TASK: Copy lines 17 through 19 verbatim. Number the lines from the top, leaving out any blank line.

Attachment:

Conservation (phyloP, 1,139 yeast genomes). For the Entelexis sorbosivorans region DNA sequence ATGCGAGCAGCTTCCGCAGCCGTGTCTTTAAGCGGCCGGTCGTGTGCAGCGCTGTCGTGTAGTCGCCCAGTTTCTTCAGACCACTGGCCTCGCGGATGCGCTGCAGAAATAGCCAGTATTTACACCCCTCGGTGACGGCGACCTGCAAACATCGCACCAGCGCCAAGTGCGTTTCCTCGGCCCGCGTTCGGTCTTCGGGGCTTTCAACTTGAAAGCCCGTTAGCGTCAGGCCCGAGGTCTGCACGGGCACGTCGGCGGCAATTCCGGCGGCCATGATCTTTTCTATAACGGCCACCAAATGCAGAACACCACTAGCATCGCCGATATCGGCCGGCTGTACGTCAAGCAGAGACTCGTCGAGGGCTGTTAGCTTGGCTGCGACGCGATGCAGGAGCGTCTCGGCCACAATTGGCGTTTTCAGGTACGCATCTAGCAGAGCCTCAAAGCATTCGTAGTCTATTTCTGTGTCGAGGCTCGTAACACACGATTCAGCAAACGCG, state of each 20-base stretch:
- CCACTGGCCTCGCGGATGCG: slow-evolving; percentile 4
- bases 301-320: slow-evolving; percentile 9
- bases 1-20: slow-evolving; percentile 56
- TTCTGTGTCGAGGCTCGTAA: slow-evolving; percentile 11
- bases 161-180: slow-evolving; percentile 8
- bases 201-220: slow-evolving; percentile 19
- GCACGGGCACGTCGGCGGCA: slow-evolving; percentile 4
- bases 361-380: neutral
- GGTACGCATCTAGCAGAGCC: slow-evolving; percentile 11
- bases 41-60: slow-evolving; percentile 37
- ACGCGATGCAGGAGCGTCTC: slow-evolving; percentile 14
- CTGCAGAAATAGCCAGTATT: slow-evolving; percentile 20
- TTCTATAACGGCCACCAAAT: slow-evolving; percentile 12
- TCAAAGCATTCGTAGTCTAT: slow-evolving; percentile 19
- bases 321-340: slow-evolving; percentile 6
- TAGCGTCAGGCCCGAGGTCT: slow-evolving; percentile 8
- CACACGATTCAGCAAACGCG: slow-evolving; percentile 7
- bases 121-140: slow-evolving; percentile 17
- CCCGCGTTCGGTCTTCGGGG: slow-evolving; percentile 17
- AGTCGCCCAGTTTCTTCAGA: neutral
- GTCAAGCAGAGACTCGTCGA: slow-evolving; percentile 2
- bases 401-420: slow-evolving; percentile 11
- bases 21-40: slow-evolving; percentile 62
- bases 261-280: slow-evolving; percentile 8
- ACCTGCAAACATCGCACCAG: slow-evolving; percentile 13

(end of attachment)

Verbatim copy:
- TAGCGTCAGGCCCGAGGTCT: slow-evolving; percentile 8
- CACACGATTCAGCAAACGCG: slow-evolving; percentile 7
- bases 121-140: slow-evolving; percentile 17